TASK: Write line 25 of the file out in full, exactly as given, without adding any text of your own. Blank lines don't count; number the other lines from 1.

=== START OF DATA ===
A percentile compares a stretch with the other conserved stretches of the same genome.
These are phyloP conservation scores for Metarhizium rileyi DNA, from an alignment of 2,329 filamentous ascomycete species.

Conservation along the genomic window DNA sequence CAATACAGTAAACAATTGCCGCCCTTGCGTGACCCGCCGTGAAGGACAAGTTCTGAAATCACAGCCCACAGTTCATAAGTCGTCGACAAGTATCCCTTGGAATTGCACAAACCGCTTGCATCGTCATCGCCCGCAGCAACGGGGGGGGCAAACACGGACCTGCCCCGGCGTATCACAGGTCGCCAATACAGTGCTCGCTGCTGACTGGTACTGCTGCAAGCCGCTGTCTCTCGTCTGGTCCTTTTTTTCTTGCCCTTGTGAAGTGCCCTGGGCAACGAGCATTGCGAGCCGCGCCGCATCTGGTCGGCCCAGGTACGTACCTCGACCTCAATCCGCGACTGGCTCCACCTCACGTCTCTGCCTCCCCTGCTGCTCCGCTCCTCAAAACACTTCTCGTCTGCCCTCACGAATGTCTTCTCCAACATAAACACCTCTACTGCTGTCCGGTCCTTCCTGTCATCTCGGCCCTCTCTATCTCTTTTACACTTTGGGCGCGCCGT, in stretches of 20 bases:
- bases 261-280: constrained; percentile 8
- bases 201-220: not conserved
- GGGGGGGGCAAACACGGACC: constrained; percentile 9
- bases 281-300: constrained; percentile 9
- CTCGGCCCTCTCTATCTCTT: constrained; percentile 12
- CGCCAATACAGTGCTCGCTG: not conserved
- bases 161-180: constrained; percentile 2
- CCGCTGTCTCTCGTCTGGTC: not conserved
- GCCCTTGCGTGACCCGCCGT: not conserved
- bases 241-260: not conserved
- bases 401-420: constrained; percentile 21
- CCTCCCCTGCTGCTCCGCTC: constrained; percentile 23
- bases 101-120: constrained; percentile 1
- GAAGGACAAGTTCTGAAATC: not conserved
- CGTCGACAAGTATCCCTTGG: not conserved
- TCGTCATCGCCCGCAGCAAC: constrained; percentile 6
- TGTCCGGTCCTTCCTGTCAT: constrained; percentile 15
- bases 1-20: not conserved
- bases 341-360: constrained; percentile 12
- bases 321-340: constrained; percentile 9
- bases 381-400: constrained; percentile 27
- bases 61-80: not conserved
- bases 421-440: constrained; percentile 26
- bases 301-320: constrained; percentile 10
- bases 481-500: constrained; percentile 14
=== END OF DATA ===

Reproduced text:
- bases 61-80: not conserved